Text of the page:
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[Border Patrol Agent Chris Cabrera, Rio Grande Valley Sector:] What happens is these kids and these family units, or even regular migrants, they're walking up to the bridge to claim asylum, and they get intercepted by the cartel members, the smugglers. And at that point they take them to a certain area, they charge them, and tell them when and where they're going to cross. The reason they do that is once they occupy us, we have to send multiple agents out there to ensure their security, their safety. And it opens up various holes along the border because our agents are having to come from other areas to secure them, to transport them, to make sure they're OK, to make sure they're healthy, make sure they don't have any weapons and get them into the station.
[Sen. Ron Johnson (R-Wisconsin):] Let me just-- How often does that happen?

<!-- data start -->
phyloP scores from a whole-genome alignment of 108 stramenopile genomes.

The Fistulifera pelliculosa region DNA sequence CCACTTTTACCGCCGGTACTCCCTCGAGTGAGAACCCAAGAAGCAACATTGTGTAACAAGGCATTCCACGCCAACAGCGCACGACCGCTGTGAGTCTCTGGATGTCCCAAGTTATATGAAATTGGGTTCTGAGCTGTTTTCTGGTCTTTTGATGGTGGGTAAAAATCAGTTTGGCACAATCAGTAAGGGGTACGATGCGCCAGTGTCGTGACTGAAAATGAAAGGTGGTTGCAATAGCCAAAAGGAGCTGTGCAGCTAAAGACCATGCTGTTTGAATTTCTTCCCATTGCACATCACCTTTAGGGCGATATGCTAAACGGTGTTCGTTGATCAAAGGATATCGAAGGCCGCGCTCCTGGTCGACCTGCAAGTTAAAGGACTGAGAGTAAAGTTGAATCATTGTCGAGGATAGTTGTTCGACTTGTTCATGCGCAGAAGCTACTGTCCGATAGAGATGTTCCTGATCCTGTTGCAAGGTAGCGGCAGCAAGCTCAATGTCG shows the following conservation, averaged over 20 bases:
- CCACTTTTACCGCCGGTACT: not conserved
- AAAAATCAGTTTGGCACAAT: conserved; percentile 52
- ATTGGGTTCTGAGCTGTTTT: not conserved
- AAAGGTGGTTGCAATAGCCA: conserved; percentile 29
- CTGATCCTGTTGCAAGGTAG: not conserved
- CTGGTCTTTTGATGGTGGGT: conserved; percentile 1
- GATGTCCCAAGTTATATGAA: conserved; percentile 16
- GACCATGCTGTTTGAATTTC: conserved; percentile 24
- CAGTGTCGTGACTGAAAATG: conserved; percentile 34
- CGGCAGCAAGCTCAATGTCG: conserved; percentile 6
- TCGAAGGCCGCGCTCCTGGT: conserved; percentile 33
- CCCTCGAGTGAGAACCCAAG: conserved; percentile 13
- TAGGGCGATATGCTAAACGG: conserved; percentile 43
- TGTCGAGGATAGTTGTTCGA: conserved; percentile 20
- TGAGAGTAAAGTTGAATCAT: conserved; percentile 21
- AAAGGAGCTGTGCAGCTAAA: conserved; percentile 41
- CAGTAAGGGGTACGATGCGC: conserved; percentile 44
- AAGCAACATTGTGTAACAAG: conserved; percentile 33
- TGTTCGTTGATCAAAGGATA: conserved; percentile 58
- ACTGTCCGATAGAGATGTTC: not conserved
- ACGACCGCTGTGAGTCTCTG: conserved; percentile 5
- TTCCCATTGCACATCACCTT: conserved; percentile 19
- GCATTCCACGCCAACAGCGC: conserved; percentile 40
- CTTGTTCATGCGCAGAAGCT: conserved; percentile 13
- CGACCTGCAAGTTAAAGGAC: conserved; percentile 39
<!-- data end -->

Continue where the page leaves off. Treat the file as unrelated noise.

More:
[Cabrera:] Every time they cross.
[Johnson:] [inaudible] you have multiple groups every night, every day?
[Cabrera:] Every night. It slows down during the week, maybe Tuesday, Wednesday it's at its slowest. Thursday it starts to pick up. Friday, Saturday, Sunday, it's just bodies everywhere. At our station we're looking at, on the weekends, 600-700 a day. And that's just one station.
[Johnson:] So it's an extremely effective diversion for their drug trafficking.
[Johnson:] And potentially the higher-value, you mentioned the Middle Eastern.
[Cabrera:] Yeah, you know, we have the Middle Eastern, you have people that are criminals whether they come from Mexico or you know, anywhere in the country, they have criminal charges in the United States, and they know that if they get caught, they're going to be facing some real jail time. So those guys will pay more so that they can get around different ways. If you have cartel people that are coming back and forth, obviously you can't cross through the bridge. So they're going to be another one of those high-value illegal aliens that, they're going to cross in an area that we're not.